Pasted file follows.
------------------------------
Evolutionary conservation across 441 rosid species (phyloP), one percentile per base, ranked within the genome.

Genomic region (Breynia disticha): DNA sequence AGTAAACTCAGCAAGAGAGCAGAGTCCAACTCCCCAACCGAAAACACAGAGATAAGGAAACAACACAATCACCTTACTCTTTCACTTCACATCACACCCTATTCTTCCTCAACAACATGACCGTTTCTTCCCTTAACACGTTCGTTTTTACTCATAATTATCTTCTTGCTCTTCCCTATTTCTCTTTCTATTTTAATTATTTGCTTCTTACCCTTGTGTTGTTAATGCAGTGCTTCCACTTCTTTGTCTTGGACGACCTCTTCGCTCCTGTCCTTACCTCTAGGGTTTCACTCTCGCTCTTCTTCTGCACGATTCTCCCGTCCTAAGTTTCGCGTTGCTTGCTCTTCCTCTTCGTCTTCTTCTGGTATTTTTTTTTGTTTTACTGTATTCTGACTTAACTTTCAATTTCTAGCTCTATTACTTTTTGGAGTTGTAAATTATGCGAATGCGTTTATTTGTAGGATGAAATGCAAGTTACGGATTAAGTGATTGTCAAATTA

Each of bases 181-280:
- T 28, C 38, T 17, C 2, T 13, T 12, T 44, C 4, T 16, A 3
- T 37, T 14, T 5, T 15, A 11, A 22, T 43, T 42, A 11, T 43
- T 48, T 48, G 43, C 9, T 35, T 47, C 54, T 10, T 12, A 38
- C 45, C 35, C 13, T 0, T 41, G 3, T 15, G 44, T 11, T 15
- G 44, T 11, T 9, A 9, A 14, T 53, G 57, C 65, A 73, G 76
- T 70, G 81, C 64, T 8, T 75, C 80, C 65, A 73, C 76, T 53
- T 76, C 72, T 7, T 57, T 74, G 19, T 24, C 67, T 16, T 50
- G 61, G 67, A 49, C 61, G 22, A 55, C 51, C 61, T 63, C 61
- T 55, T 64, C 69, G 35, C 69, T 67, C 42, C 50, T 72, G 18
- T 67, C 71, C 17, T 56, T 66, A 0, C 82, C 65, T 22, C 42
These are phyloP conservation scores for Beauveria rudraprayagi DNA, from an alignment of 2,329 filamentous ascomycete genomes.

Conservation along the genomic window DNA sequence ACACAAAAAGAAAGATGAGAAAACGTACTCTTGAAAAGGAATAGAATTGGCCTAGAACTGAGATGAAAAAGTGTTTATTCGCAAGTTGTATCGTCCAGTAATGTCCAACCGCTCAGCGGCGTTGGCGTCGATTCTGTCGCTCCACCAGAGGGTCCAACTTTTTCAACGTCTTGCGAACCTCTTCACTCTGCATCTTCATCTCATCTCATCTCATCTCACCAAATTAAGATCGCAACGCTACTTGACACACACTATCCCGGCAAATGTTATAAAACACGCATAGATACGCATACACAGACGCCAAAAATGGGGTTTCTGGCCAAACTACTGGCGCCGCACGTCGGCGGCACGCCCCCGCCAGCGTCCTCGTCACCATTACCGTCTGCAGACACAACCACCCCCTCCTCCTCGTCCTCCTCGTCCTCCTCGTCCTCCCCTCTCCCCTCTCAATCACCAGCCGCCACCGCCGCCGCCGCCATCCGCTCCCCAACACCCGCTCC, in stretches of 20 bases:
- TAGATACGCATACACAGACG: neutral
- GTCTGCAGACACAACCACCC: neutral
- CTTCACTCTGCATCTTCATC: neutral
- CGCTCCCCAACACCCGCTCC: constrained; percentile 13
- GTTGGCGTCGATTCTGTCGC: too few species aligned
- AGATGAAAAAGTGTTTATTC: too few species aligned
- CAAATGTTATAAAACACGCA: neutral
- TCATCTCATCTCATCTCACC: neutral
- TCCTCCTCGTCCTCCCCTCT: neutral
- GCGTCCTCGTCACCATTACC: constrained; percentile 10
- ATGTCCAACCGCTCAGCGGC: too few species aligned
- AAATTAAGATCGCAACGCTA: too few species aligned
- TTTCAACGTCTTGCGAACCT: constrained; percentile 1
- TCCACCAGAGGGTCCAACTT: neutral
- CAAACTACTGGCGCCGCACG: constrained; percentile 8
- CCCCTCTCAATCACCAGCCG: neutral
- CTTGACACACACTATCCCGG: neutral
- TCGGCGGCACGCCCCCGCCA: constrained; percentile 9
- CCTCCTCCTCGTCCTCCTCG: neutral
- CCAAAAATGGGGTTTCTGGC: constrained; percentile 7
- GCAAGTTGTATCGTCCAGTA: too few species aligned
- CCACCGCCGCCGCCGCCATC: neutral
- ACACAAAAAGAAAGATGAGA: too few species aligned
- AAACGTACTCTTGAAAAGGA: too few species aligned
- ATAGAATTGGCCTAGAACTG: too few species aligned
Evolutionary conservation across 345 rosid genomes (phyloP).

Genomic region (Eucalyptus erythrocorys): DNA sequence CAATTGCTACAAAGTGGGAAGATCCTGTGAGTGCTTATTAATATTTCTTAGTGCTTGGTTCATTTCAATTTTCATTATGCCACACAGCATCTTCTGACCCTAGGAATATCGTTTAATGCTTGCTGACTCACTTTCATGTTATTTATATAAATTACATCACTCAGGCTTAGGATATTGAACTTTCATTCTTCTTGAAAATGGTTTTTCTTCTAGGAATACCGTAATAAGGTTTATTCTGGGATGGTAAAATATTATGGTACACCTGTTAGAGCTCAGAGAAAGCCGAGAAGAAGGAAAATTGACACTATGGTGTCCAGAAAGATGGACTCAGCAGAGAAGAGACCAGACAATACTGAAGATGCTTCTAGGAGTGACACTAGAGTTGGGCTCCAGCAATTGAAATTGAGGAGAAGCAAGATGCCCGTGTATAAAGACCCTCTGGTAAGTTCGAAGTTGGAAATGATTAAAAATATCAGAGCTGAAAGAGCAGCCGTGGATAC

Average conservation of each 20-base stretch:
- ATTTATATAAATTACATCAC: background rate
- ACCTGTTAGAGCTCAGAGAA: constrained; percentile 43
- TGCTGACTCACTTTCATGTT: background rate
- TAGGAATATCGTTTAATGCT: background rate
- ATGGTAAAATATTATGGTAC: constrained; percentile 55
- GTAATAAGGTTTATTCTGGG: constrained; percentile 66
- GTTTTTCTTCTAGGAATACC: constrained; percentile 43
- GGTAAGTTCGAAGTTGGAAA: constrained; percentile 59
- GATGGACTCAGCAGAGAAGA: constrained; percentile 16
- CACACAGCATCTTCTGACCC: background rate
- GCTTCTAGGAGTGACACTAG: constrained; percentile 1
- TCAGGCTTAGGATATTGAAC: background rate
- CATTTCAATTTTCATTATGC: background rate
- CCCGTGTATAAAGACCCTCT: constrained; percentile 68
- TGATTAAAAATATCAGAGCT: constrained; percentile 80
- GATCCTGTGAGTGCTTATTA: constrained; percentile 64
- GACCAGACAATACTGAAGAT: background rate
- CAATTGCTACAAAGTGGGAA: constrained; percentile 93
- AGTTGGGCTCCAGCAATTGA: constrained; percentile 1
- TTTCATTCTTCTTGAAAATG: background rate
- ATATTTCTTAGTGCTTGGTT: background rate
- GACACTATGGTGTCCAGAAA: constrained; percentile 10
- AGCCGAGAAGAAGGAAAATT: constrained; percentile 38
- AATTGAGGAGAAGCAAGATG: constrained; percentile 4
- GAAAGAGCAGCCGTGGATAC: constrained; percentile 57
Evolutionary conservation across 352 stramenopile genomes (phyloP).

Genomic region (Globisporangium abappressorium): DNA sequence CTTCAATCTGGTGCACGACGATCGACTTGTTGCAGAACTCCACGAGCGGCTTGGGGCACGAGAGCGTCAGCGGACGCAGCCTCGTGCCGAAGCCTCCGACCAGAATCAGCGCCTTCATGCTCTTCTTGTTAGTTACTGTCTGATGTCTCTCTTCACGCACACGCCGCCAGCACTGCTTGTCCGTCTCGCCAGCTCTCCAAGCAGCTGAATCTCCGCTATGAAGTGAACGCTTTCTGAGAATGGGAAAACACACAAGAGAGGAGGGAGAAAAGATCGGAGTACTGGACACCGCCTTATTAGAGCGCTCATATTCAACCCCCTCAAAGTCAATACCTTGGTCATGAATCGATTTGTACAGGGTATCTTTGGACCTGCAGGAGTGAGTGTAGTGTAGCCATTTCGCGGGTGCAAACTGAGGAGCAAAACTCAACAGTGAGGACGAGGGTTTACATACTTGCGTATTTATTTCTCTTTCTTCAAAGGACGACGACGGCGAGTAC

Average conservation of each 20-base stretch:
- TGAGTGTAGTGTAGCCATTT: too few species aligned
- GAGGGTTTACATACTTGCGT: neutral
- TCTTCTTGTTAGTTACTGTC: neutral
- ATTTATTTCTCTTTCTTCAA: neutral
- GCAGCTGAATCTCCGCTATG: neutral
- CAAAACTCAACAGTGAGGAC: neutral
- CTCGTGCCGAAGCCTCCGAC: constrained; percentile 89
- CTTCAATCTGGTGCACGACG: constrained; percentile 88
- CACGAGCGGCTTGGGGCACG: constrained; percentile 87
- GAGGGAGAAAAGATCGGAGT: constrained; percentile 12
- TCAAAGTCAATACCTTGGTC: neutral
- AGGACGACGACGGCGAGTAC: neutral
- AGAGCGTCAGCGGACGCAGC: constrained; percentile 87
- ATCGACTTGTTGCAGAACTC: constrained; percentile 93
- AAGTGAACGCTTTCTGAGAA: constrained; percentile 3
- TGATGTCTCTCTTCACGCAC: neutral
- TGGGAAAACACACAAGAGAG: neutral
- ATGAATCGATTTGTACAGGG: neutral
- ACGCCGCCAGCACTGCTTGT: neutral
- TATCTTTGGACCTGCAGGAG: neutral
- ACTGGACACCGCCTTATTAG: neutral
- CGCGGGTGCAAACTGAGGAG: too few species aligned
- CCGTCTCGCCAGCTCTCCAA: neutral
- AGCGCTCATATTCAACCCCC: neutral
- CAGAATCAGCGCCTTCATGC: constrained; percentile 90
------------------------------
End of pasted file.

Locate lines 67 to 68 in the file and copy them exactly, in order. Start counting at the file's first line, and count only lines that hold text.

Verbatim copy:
- AATTGAGGAGAAGCAAGATG: constrained; percentile 4
- GAAAGAGCAGCCGTGGATAC: constrained; percentile 57